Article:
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Wright’s Comments on "Homage to Paul Cezanne"

Interview with Sherod Santos (1981)

Wright: … I was watching TV one night – I think I was watching the news – it was just getting dark and I looked out into the field through the window in the door, and there were three white pieces of paper just catching the last light. And I wrote down the line," In the fading light the dead wear our white shirts to stay warm." Then I said, well, that’s interesting. I put it down, I had supper, and then later on the moon came out, and I watched TV again, and by god those same three pieces of paper were so white that they were picking up the moonlight! And so I went back to the line and rewrote it, "At night, in the fishlight of the moon, the dead wear our white shirts to stay warm, and litter the fields." And then the next day I went out to see what they were, and they were sheets of white notebook paper from a kid’s notebook. That’s why they were so white. It wasn’t newspaper or anything. It was blank paper! And so I worked on that particular part of the CÚzanne poem for a while and got the first section. …

… I was doing a lot of looking at CÚzanne’s paintings, and I’d been thinking about CÚzanne a lot at that time. … I thought that certain painterly techniques – which is to say, using stanzas and lines the way painters sometimes use color and form – might be interesting. … So I worked on this poem not knowing how the poem was going to go. I thought it was going to be about ten sections. I knew it was going to be about CÚzanne by the time I’d finished the first one. Not about CÚzanne himself, but about the process of painting. I knew it was going to be nonlinear. I was going to write sections where each had to do with each other, but not consecutively or linearly. …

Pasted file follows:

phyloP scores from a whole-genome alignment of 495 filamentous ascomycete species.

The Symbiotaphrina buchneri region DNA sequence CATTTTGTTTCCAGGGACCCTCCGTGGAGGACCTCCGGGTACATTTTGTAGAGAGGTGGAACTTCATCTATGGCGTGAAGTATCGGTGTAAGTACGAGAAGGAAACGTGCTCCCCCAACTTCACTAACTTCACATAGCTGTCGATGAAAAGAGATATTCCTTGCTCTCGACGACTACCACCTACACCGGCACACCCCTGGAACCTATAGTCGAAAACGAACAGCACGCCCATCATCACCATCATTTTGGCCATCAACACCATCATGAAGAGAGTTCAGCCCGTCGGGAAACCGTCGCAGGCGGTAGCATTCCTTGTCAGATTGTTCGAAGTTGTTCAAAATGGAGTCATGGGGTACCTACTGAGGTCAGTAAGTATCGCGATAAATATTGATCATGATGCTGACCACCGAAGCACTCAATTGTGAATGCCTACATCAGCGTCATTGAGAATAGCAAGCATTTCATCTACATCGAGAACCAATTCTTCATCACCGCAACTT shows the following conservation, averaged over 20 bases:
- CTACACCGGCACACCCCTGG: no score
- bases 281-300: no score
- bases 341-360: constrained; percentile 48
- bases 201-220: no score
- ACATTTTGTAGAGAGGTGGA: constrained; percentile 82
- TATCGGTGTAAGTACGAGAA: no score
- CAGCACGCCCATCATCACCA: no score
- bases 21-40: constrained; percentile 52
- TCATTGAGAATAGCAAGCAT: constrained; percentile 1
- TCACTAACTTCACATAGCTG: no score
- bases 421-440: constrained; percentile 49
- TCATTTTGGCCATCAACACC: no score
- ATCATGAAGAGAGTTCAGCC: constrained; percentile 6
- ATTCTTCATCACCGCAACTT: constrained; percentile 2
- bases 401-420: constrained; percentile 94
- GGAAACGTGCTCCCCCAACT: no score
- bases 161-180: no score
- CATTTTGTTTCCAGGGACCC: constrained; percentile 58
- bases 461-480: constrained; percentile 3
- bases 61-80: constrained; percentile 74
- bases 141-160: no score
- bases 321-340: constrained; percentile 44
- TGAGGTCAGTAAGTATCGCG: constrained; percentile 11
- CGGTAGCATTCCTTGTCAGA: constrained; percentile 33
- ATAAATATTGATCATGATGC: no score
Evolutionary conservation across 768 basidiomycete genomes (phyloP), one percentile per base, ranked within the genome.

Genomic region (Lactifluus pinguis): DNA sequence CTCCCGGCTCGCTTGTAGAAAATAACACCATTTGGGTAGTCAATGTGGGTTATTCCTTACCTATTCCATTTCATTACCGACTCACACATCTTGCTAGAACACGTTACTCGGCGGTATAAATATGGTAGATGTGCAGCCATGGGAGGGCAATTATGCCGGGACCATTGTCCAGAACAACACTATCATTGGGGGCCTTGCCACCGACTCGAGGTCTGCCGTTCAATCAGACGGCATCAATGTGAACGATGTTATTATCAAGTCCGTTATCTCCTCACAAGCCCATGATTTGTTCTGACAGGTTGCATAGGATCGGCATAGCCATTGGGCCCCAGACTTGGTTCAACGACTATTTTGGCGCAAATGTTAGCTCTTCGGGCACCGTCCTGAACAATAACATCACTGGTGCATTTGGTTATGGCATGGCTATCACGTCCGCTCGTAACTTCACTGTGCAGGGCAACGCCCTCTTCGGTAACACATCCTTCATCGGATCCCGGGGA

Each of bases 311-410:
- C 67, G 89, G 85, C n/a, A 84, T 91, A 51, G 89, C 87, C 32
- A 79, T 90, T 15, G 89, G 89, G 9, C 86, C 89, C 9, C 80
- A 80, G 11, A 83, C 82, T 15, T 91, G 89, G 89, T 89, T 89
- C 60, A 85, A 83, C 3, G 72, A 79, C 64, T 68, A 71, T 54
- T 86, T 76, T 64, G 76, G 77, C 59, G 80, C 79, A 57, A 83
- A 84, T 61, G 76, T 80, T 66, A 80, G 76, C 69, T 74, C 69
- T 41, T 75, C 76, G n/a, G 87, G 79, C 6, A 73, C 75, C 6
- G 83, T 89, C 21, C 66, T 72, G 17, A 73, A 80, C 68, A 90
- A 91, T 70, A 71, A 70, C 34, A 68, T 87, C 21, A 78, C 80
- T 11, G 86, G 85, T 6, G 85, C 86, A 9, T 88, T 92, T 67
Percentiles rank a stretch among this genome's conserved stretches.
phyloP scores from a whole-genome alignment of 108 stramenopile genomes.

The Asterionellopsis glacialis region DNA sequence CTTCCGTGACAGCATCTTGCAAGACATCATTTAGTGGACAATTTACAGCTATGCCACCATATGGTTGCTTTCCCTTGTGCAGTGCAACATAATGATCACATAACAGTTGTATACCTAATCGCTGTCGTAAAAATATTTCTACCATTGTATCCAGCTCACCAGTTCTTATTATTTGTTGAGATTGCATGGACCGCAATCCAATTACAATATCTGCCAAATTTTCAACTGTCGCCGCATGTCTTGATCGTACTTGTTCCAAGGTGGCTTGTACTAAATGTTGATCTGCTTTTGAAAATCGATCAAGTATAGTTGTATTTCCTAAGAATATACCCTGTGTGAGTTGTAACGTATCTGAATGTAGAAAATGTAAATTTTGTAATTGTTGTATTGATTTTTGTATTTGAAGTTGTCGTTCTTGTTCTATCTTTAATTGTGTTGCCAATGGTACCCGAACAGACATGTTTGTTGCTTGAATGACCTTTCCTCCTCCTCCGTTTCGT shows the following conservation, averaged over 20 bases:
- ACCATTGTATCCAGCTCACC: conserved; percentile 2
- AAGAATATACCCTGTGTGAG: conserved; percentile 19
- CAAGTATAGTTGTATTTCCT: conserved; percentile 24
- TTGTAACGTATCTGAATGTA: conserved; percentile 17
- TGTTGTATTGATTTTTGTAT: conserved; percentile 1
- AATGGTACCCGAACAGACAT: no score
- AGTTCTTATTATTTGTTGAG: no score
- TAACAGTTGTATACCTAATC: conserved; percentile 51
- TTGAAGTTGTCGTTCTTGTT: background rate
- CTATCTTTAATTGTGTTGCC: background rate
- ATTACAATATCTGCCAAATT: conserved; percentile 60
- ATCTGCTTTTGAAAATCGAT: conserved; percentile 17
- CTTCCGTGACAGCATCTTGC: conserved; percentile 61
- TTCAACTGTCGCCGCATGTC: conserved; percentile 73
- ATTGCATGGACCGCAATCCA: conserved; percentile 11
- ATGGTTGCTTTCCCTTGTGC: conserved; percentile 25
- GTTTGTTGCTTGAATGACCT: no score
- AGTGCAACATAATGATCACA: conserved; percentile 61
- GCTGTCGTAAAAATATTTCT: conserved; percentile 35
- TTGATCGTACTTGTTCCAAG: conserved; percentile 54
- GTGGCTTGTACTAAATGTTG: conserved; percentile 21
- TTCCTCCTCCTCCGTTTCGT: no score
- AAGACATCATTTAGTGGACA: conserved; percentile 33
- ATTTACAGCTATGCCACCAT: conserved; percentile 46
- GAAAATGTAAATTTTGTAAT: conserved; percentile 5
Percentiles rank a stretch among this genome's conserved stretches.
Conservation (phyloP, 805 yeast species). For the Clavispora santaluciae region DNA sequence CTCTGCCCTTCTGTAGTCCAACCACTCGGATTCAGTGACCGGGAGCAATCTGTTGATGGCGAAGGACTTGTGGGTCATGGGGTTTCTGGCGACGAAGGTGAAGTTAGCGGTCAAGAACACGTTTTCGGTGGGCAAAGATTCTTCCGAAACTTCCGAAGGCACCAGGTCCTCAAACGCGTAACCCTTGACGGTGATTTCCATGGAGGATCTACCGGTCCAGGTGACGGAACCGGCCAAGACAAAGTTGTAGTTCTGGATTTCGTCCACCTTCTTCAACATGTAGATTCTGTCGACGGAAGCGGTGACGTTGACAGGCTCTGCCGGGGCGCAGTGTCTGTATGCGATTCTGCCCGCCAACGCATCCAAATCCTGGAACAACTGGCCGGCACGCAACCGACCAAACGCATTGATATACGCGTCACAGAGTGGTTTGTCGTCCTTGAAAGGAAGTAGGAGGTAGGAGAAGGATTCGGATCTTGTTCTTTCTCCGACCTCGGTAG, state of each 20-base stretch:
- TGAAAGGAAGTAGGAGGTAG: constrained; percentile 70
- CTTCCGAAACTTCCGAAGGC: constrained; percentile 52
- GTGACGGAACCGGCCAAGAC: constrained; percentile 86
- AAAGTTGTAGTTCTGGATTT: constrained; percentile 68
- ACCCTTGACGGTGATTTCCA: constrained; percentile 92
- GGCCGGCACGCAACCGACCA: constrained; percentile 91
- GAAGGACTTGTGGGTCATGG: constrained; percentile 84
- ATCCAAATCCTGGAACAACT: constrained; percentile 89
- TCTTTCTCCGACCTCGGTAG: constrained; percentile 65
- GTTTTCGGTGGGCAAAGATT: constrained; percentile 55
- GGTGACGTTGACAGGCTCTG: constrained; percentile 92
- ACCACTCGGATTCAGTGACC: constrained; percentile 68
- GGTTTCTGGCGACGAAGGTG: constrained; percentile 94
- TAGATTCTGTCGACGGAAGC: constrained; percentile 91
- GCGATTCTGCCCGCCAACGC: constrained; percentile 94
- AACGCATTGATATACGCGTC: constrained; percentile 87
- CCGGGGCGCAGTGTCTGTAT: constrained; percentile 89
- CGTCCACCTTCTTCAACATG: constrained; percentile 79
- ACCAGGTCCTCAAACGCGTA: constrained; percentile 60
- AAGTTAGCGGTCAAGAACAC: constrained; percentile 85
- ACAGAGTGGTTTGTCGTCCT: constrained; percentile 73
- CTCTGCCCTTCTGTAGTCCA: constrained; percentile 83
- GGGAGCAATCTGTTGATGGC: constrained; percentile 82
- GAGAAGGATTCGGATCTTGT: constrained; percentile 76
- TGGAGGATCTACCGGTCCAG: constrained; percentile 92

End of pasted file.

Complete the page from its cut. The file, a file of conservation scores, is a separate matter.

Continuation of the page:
… What I was interested in doing was relaxing the line, using the line more as an overall unit in the poem rather than as a bridge from one part of the poem to the other – as one bridge to another bridge to another bridge. In other words, the lines in the stanza are applied, in a way, rather than narratively leading from one thing to the next.

From Charles Wright, "With Sherod Santos" in Halflife: Improvisations and Interviews, 1977-87 (Ann Arbor: U Michigan P, 1988). 101-103.


Interview with Carol Ellis (1986)

Ellis: How would you say the "dead" operate in Southern Cross? Is it formal principle or subject matter or content? …

Wright: Well, in "Homage to Paul CÚzanne," it is the subject matter of the poem: it’s where I first thought I could juxtapose associational phrases and lines that when put back together, would give a reconstituted, realistic picture. In other words, I was trying to write a realistic poem by nonlinear, nonrealist means. The dead was chosen as a subject matter because that seemed the most tactile abstract thing I could think of, since everyone knows what they are physically, and if you read poems you know what they are metaphysically.